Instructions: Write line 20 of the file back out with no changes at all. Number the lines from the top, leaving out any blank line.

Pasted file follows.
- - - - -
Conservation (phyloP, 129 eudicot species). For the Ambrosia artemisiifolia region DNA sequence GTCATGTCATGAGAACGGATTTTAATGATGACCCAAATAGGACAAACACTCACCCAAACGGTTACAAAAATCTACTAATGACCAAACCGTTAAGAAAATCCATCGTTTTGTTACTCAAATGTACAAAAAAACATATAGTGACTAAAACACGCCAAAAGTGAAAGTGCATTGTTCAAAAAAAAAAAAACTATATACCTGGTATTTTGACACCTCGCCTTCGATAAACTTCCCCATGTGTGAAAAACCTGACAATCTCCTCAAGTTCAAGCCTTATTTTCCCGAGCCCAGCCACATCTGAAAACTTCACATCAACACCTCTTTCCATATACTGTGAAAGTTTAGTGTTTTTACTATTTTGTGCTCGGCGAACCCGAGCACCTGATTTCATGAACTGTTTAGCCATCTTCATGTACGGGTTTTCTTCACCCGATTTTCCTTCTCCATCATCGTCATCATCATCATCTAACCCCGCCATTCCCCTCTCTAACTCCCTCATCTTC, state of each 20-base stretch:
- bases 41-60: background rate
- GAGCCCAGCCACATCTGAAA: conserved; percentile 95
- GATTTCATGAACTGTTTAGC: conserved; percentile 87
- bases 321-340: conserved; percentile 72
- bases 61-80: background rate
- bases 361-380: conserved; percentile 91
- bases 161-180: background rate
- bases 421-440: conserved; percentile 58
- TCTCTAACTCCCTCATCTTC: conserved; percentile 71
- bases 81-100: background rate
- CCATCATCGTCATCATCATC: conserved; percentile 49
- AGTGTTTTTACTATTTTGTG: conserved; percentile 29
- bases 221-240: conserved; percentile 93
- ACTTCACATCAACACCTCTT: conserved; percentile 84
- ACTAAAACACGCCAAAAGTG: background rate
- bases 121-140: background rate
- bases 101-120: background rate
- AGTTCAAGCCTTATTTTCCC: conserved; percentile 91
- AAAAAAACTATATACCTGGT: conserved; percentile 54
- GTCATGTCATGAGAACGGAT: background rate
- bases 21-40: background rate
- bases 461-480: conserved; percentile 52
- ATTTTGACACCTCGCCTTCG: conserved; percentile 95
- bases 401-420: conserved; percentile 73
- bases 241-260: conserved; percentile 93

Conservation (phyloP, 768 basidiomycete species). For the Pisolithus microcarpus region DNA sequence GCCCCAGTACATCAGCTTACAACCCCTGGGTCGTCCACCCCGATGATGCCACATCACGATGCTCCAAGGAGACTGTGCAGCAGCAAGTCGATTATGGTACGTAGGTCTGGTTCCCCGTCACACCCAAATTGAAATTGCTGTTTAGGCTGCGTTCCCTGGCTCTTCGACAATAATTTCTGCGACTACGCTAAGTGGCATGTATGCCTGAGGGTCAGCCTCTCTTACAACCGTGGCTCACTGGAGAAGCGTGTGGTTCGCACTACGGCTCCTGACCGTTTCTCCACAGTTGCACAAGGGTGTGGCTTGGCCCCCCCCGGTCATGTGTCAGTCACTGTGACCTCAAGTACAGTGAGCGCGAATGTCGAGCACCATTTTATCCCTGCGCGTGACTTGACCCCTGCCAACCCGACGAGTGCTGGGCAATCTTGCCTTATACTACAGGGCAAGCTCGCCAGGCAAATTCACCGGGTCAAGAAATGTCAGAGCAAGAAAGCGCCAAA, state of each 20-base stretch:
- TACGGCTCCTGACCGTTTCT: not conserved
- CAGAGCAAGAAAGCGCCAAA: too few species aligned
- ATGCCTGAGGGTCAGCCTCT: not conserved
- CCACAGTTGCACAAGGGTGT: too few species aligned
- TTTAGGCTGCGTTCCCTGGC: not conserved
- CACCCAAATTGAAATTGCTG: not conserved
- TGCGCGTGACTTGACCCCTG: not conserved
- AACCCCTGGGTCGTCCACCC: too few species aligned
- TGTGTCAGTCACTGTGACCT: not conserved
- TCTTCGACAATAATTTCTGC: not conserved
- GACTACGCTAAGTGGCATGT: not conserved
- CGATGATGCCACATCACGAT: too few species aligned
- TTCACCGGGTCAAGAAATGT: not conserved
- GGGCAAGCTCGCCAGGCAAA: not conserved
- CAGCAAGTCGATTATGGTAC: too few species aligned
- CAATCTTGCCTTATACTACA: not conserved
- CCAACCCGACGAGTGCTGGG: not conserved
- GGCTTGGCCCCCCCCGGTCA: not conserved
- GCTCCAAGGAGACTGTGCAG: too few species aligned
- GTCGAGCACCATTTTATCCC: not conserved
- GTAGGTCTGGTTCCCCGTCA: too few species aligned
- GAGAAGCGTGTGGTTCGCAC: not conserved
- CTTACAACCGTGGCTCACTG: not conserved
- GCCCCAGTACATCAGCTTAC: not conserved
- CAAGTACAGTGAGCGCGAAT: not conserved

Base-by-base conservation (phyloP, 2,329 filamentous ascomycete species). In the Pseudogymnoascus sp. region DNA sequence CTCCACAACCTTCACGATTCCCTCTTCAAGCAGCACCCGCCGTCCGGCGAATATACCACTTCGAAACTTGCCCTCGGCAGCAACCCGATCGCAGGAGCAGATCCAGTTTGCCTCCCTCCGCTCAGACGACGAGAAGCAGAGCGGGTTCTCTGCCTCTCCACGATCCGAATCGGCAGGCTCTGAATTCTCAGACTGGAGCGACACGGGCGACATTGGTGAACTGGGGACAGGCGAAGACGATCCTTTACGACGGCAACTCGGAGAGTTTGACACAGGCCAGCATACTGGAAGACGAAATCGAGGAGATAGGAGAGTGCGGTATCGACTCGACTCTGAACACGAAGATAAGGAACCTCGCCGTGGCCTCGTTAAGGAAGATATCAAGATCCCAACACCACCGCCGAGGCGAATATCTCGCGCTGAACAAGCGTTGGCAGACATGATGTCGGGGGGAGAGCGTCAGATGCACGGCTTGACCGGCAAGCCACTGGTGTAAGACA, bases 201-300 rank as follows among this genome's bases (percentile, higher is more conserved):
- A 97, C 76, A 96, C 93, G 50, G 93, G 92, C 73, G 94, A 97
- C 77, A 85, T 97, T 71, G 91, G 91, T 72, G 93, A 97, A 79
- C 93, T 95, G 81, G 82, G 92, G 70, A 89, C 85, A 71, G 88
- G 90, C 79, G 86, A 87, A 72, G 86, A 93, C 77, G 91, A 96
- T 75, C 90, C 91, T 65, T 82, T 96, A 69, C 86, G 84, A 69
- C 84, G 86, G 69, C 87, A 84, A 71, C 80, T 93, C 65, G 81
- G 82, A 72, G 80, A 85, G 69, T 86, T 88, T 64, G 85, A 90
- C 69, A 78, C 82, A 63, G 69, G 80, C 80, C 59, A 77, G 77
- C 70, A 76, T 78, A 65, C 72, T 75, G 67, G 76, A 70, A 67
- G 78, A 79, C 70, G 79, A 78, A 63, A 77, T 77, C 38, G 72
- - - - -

- AAAAAAACTATATACCTGGT: conserved; percentile 54